Baylor > Lariat Archives > News


Future looks bleak for deformed Reform Party

Nov. 2, 1999

Patrick Buchanan, the pitchforked crusader, has finally bid farewell to the Republican Party, a party he arguably did more to damage than promote. A self-described conservative, Buchanan routinely represented the conservative point of view for antagonistic programs like Crossfire and The McLaughlin Group. But how conservative is he really? Buchanan passionately spars with conservatives over free trade and business issues, and many credit his brutal 1992 presidential campaign for weakening President Bush beyond repair.

Buchanan's third run for the presidency has hardly garnered the support he intended, and he blames the Republican establishment and the younger Bush for his poor showing.

By announcing his candidacy for the Reform Party nomination, hardly a surprise after months of rumors and speculation, Buchanan hoped to deliver a final wound to the party he has claimed to support. But the damage is minimal, little more than a glancing blow really. The real impact of his announcement is to create a bizarre amalgamation of characters all vying for the nomination of an oddly assorted party.

For those of you keeping score, potential party

nominees include founding father Ross Perot, Buchanan, Minnesota governor Jesse 'the Foot-in-his-Mouth' Ventura, business tycoon Donald Trump and Hollywood celebrity Warren Beatty.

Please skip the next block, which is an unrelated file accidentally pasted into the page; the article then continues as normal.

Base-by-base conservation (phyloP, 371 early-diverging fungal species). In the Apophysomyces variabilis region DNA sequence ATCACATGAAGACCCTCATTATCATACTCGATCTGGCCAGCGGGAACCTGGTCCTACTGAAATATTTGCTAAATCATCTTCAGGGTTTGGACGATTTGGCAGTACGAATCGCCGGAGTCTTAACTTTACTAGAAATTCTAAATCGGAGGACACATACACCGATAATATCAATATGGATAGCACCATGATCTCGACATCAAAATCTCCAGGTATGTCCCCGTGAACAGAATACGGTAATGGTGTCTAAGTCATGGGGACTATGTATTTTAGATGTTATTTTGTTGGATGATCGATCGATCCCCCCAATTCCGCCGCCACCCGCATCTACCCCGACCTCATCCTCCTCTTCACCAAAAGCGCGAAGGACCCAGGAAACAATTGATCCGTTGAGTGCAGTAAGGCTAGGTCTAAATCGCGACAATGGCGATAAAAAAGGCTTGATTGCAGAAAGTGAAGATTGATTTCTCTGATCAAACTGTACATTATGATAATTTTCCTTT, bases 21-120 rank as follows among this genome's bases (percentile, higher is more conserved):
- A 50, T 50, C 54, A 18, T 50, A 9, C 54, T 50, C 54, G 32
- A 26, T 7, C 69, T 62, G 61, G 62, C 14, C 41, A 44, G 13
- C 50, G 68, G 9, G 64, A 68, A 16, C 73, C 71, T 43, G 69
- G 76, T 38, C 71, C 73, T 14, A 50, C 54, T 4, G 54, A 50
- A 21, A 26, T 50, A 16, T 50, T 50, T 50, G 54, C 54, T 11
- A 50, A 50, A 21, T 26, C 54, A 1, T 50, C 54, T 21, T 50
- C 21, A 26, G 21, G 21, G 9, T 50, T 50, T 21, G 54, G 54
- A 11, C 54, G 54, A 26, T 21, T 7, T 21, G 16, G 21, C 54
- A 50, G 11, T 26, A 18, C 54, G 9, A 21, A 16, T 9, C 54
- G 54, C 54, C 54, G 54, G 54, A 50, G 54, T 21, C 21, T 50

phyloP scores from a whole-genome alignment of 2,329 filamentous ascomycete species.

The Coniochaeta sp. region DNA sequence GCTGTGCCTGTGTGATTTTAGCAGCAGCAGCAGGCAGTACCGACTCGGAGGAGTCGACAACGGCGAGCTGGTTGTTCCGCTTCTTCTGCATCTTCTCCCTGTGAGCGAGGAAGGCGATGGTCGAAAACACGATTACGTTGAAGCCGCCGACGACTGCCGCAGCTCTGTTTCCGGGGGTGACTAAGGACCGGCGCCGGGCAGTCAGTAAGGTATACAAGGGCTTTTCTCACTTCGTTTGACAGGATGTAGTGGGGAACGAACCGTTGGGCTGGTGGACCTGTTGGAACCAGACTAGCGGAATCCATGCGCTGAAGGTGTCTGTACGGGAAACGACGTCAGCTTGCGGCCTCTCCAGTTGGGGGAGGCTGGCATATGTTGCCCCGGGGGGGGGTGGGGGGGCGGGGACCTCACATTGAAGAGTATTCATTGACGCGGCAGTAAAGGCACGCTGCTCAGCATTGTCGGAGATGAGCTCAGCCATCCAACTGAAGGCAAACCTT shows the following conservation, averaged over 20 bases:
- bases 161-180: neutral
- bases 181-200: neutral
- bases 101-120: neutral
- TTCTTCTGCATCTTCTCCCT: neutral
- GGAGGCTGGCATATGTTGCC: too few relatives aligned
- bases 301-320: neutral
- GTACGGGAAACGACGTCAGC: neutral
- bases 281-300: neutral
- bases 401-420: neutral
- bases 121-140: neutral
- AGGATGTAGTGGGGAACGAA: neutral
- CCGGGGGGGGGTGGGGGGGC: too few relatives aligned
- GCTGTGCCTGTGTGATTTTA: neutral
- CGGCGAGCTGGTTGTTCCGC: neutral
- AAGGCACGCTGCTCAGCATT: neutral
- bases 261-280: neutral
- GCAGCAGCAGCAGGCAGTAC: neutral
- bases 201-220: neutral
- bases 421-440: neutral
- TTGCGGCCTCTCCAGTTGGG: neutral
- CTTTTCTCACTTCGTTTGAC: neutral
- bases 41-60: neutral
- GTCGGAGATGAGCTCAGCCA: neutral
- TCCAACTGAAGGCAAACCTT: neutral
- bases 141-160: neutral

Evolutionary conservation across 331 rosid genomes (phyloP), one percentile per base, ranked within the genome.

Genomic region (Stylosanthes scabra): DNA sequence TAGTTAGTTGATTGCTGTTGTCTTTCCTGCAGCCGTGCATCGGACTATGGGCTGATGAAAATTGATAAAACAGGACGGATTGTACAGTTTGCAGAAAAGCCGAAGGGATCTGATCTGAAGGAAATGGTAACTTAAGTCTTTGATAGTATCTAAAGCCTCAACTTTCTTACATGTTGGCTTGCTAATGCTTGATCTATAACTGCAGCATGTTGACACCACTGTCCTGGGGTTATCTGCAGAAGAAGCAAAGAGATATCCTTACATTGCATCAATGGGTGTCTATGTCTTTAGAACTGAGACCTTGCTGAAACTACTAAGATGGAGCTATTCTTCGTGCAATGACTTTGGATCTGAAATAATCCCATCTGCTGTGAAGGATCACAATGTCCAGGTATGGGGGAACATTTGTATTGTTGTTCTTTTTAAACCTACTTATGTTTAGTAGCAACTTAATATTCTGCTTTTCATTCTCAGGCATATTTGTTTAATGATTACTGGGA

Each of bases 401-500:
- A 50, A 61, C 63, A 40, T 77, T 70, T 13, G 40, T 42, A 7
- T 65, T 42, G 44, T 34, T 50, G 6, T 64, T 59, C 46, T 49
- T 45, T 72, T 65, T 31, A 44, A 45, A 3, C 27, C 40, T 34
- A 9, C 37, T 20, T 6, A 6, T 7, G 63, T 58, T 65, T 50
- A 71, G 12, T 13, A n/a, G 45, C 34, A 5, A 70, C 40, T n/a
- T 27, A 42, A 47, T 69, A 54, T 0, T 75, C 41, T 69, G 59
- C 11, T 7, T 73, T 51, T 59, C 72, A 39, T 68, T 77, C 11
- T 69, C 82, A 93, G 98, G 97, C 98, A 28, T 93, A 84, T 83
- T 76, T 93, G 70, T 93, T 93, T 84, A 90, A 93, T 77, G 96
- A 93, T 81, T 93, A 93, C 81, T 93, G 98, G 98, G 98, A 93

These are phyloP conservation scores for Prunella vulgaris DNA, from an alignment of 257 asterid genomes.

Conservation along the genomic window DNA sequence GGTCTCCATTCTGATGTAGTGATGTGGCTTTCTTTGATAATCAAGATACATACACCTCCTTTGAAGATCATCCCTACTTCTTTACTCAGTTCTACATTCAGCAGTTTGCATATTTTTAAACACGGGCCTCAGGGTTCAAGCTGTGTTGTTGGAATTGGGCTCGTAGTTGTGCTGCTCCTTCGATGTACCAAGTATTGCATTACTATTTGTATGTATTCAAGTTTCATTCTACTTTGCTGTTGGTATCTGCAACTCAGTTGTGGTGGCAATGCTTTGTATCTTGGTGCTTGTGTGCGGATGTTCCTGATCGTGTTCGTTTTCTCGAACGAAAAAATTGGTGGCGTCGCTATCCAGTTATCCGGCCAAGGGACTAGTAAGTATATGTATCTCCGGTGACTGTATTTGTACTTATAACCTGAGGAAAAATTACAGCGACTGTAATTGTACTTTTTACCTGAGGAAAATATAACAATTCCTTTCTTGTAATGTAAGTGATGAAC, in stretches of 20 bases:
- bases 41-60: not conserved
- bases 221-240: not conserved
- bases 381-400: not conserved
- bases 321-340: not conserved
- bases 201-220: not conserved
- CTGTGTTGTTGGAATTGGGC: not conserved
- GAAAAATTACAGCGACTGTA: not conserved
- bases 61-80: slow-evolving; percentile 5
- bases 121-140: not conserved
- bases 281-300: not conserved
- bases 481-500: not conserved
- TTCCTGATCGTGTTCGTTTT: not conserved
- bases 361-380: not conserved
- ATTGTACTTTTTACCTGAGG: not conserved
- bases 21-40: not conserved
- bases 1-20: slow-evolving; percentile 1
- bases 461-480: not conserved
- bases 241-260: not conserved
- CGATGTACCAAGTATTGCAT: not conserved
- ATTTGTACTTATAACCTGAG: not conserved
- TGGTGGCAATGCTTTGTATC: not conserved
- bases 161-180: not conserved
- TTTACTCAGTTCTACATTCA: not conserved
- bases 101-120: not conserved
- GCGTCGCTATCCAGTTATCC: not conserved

Perot has given no indication that he will seek the nomination, but it is still his party and many of the delegates are still loyal to him. Ventura shrugged off the notion for months, but his disdain for Buchanan is so immense that he recently said he might run if the people of Minnesota want him to. In the meantime, he has been courting Trump to accept the pay cut and move to a smaller home on Pennsylvania Avenue. Trump has formed an exploratory committee and has teased the media for weeks about his intentions. Beatty is also garnering attention by attacking the Democratic nominees, arguing they aren't liberal enough for him to support.

Sometimes when I close my eyes I see a massive arena with Buchanan rushing in from the right; Beatty making an entrance, stage left; Trump running down the middle, pockets brimming with green bills; Ventura flying off the top ropes; and Perot wildly flapping his ears like Dumbo, gliding down for a soft landing.

What exactly do all these figures have in common philosophically, other than bitterness for the two-party system? Some are in the Reform Party because the Republicans aren't conservative enough, some because the Democrats aren't liberal enough, and still others because the two parties are too extreme. While this may be enough to attract a protest vote, it is hardly enough to win the election.

Unless the party can unite around a consistent theme or policy realm, the party will quickly erode from the promise it once held to a halfway house for disgruntled politicians and disenfranchised voters.

Chris Allen is a senior journalism and political science major from Mineral Wells.